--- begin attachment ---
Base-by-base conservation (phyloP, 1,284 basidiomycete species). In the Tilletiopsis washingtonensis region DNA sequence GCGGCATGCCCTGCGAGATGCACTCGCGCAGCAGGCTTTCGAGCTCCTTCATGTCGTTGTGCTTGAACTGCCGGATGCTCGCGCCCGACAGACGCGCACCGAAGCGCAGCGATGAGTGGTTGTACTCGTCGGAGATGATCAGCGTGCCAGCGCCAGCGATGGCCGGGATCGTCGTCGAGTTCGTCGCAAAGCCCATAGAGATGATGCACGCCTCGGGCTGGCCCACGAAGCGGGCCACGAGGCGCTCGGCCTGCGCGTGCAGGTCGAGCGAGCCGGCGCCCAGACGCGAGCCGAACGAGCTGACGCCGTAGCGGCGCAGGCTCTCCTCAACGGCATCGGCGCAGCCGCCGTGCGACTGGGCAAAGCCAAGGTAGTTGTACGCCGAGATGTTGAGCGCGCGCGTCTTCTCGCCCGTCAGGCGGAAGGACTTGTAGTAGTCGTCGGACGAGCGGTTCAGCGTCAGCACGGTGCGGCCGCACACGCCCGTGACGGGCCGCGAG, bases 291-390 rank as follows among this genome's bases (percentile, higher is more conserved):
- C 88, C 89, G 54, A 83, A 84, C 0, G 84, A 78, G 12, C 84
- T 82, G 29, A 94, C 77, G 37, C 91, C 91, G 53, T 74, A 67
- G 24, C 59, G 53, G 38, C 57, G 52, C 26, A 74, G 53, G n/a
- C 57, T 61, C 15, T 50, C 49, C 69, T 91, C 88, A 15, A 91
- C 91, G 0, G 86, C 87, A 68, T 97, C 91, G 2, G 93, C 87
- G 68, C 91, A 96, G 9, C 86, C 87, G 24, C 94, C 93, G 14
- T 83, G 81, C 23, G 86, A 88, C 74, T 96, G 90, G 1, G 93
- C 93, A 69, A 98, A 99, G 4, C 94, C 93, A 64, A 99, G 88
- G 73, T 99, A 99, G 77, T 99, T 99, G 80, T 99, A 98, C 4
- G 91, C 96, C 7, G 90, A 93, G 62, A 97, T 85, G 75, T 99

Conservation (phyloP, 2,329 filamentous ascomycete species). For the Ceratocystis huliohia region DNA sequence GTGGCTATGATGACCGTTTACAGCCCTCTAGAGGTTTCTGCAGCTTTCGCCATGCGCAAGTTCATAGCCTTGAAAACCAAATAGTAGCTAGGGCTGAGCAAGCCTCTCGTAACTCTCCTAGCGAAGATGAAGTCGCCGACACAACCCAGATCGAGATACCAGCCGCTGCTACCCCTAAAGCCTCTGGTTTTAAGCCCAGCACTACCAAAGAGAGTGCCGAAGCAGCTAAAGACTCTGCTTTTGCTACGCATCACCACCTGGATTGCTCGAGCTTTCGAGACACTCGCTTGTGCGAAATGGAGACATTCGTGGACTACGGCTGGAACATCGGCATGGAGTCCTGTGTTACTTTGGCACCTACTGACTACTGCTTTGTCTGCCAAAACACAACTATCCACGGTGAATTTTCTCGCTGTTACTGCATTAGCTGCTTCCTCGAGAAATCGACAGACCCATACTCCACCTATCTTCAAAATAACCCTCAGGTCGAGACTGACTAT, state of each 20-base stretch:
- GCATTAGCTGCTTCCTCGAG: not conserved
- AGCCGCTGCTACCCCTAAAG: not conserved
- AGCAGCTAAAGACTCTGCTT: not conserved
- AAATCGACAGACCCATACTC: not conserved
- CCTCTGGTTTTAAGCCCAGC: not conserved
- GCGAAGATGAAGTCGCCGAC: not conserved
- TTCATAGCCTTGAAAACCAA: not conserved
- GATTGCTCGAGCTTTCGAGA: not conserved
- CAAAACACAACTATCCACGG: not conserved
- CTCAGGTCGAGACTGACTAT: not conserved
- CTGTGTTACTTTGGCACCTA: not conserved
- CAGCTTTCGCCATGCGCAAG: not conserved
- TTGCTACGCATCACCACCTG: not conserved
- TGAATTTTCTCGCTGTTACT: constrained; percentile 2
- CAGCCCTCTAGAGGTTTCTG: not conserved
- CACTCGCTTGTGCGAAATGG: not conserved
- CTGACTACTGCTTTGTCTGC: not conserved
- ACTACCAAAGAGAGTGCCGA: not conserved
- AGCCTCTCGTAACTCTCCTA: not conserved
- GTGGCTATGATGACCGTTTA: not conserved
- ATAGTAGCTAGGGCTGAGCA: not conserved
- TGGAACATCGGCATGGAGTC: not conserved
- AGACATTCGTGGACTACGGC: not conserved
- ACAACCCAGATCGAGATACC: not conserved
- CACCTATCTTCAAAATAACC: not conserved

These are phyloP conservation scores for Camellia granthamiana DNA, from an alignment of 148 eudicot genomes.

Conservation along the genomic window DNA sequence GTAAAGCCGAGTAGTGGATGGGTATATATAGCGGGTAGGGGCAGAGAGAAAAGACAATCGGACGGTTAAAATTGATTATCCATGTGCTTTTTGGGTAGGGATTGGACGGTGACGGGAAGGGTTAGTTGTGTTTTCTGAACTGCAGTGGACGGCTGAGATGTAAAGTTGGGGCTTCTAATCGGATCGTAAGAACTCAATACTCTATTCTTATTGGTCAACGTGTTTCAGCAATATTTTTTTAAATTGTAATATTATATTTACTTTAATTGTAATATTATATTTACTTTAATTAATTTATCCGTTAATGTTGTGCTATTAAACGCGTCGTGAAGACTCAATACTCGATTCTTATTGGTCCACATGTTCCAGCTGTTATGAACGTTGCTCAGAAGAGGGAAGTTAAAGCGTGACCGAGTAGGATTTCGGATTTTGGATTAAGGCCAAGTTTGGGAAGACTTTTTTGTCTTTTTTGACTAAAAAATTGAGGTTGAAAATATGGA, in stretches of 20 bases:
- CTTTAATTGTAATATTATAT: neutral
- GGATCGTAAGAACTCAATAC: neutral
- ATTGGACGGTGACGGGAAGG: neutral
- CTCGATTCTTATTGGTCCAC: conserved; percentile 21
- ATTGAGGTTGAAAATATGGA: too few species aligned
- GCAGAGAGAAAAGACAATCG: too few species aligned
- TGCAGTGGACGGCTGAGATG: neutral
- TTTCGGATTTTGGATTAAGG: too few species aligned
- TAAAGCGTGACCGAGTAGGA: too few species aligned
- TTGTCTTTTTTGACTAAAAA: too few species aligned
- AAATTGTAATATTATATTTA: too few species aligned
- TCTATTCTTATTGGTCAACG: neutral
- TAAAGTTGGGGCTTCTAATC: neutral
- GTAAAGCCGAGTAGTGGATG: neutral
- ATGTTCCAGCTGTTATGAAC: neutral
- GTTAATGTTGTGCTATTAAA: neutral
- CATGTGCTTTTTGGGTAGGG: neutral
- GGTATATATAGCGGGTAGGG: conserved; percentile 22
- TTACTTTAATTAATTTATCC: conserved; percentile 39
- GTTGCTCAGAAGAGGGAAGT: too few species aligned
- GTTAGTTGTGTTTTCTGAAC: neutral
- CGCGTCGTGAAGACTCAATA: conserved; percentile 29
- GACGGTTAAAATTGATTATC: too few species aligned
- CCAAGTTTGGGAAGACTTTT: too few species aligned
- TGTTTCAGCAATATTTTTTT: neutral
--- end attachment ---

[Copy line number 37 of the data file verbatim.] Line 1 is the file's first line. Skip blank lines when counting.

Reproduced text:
- CACCTATCTTCAAAATAACC: not conserved